Church may become a cannabis café

If the cannabis legislation outlined in parliament this week is approved in next year’s referendum, a heritage church in Christchurch will become a cannabis café.

The proposed legislation would legalise the sale and consumption of cannabis at licensed premises.

Cookie Time founder Michael Mayell has partnered with Abe Gray, the founder of New Zealand’s first cannabis museum to build a cannabis education centre in the historic Shands and Trinity buildings.

The Trinity building was formally Trinity Congregational Church. It was damaged in the Christchurch earthquakes.

The community hub will contain a museum, a hemp emporium, a plant medicine shot bar, a cannabis dispensary, a café, a hemp eatery and an alcohol-free night club.

“After the earthquakes and the subsequent re-developing of the city, Christchurch lost a great deal of its heritage,” says Mayell.

“More than 1300 buildings in the inner city have been demolished”.

“It’s wonderful to have the opportunity to preserve such beautiful buildings as these.”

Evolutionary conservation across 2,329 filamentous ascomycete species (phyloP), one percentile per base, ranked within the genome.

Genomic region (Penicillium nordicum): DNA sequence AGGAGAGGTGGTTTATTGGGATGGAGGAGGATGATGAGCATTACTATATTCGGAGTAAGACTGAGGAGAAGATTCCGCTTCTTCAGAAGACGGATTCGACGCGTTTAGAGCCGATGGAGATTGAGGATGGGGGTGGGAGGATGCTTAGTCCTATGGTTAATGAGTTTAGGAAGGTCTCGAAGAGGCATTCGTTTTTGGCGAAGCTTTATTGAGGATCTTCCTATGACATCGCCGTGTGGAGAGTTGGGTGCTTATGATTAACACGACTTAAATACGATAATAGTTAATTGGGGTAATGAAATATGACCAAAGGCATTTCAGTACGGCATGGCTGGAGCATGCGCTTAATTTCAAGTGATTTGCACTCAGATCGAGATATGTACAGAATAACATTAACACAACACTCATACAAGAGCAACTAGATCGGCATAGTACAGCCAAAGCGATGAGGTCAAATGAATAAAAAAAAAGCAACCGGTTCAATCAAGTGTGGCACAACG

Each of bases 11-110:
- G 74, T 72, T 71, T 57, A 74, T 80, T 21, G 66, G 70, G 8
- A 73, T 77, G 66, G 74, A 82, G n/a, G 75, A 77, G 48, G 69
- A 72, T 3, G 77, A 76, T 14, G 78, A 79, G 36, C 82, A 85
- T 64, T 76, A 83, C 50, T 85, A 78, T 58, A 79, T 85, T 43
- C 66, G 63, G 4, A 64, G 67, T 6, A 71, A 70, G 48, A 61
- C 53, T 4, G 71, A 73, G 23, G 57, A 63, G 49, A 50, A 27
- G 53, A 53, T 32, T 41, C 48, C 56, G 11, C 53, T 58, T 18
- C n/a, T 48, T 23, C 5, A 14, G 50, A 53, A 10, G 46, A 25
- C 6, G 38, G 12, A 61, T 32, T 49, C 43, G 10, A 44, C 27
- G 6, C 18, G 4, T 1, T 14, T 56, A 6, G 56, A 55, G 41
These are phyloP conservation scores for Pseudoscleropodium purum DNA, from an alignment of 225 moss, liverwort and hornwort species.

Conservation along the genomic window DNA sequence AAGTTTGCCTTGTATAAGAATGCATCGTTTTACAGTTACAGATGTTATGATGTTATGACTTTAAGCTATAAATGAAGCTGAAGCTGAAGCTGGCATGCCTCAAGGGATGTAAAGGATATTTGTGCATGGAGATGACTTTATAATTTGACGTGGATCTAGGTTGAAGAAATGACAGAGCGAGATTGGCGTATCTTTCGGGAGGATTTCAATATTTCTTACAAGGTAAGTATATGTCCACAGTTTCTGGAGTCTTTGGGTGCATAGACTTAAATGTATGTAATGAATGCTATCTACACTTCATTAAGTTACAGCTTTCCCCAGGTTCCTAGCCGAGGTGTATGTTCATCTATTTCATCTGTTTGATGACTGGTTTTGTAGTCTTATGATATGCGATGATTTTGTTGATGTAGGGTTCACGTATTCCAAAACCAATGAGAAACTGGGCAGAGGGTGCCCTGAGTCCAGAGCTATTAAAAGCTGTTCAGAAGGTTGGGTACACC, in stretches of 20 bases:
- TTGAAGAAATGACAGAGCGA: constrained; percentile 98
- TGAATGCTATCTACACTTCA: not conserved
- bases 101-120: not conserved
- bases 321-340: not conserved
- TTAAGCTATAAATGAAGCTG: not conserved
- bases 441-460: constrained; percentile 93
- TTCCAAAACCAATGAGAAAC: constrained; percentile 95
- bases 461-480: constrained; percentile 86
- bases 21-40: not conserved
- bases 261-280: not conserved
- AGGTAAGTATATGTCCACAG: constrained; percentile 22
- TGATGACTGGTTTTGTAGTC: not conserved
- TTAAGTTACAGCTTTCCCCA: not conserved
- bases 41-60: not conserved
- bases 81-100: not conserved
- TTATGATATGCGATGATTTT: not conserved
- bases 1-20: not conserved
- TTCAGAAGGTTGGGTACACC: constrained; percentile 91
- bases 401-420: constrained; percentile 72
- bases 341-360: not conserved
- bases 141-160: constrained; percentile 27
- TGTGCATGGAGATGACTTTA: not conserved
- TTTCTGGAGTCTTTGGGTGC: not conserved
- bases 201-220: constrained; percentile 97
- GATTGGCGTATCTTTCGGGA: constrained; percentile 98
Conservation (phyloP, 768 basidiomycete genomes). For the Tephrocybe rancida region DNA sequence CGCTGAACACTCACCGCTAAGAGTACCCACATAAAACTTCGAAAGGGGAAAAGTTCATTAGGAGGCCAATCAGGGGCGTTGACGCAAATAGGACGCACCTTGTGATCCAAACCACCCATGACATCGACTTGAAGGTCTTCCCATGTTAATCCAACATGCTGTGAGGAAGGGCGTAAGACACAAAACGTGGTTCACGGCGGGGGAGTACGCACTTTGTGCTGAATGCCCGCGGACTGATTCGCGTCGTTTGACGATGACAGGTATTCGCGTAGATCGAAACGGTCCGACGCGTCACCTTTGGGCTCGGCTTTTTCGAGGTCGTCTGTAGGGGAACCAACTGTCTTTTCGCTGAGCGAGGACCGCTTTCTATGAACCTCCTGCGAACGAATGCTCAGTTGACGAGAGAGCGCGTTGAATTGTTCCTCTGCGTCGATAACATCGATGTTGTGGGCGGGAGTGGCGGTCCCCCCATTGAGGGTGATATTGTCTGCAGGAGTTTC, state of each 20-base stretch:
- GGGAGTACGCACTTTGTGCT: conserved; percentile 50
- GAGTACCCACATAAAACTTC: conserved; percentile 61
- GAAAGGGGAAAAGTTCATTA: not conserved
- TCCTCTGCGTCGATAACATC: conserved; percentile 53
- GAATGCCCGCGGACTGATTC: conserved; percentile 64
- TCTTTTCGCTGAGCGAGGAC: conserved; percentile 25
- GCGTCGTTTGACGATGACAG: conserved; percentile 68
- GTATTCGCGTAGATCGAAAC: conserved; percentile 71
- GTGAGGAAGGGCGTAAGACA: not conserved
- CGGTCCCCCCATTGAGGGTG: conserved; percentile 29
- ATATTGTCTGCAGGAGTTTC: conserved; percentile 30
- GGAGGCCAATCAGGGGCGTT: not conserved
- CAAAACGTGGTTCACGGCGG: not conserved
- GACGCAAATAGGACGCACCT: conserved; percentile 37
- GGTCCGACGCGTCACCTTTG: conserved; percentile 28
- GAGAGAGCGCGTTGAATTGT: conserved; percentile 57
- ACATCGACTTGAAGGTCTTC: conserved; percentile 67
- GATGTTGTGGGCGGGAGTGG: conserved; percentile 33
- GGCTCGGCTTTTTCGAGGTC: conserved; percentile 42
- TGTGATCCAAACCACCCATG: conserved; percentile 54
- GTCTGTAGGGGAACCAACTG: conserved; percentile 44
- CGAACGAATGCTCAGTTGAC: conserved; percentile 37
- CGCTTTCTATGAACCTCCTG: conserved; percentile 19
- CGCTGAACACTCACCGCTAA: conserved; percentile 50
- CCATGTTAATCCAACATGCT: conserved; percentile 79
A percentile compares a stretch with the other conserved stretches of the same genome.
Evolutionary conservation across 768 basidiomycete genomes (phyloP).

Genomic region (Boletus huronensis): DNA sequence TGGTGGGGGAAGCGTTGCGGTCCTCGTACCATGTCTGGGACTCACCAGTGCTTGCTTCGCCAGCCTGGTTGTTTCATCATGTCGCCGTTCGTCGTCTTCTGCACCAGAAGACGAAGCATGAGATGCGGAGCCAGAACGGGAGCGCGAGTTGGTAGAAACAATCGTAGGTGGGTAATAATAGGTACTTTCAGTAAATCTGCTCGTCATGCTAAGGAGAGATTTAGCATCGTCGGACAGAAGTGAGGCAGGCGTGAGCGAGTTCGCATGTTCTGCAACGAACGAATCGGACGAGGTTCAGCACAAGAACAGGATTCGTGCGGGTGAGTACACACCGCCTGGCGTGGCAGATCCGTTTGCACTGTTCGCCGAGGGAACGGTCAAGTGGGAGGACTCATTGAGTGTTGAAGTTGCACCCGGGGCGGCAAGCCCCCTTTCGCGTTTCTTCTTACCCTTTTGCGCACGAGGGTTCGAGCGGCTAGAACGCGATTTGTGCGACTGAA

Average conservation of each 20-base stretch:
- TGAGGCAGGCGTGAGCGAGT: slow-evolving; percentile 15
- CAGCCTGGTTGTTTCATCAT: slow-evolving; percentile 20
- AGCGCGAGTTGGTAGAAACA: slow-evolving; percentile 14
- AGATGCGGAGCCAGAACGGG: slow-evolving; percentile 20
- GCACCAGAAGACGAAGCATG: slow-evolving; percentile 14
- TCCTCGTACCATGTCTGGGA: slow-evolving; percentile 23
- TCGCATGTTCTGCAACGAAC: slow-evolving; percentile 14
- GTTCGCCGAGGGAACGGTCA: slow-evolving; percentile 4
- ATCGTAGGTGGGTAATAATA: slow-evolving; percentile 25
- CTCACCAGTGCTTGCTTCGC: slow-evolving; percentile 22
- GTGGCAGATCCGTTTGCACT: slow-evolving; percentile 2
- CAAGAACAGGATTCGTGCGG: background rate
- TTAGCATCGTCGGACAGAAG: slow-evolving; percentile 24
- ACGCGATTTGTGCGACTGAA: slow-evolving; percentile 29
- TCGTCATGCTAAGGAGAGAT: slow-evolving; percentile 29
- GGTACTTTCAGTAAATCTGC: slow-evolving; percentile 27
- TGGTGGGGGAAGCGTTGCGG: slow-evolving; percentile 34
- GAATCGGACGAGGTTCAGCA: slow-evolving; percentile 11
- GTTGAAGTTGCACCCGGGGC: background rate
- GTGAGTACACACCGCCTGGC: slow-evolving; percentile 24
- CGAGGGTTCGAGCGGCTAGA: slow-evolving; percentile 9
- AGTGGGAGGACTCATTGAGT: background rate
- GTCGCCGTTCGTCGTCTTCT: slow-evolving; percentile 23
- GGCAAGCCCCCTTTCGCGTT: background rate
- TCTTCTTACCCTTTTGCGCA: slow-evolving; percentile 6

Trinity will be used for the museum during the day, an education space Mayell dubbed “cannabis university” in the evenings, and for the alcohol-free plant shot bar at night.

The café and restaurant would sell hemp food, a boutique with a range of hemp products and an alcohol-free plant shot bar.

Hemp seeds will be cultivated and used to make milk for ice cream, butter and cheese and the bar would have kombucha on tap, medicinal teas and mushrooms in the diner.

The business is trading as the Whakamana Museum Limited.

Whakamana launched a Pledge Me campaign to transform the church building on November 12.

On December 5, with 11 days to go, 219 people had pledged $126,531. The minimum target is one million dollars

Whakamana shares are also available for purchase.


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